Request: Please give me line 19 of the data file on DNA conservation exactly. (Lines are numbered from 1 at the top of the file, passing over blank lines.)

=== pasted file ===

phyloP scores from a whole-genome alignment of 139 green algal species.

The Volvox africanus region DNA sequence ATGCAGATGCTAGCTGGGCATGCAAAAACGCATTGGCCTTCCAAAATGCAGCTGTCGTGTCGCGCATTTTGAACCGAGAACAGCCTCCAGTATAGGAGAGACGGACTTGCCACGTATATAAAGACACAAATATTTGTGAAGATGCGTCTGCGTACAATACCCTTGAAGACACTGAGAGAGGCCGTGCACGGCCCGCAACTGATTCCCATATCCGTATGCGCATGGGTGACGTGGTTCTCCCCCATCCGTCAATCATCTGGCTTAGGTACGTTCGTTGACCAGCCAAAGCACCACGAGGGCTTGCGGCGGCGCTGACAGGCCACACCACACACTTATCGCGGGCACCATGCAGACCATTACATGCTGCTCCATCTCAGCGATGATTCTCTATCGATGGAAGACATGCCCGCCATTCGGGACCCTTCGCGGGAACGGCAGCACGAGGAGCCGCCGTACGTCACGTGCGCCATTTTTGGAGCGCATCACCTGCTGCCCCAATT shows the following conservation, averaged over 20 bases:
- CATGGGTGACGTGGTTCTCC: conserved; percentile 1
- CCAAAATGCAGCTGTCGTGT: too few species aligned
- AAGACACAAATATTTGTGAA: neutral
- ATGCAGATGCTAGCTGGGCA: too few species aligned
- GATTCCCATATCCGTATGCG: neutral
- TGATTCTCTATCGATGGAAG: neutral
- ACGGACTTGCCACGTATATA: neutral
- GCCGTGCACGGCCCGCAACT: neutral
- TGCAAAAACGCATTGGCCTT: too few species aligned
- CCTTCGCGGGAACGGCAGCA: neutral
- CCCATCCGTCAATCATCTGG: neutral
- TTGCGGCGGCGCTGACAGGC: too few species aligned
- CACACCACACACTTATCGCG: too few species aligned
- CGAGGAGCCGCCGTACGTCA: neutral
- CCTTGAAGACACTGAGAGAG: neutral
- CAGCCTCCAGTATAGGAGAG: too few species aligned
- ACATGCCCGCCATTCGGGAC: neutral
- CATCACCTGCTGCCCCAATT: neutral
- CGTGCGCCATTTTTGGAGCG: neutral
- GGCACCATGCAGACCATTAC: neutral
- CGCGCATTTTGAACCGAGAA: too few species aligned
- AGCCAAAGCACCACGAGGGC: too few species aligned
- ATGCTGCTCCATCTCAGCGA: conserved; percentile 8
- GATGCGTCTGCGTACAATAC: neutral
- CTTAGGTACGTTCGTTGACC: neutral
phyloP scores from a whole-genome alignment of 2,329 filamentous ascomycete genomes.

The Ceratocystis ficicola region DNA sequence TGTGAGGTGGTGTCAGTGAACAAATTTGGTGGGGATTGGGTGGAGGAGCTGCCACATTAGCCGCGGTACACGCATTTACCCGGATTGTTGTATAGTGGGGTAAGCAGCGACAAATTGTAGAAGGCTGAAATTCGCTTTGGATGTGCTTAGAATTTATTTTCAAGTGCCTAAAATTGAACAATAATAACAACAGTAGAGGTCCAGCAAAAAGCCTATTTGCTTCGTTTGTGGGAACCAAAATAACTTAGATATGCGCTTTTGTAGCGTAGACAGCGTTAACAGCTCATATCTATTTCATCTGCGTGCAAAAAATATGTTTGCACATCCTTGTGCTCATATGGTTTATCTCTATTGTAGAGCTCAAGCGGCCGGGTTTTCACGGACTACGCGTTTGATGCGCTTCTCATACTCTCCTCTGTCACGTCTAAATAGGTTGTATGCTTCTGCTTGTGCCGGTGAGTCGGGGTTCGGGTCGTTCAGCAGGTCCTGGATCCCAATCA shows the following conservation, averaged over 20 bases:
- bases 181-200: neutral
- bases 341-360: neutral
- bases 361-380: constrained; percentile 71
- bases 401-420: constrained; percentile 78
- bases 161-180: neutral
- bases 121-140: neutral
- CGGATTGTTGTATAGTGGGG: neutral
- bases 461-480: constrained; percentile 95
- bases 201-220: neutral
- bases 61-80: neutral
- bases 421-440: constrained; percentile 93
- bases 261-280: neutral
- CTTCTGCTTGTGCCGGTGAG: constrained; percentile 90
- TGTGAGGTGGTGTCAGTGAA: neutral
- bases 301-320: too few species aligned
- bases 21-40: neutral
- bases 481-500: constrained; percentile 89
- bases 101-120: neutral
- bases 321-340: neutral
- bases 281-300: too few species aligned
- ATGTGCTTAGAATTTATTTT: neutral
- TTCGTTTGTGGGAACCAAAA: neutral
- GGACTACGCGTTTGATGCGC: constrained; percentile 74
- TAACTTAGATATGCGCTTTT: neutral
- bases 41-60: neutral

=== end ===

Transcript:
- ACATGCCCGCCATTCGGGAC: neutral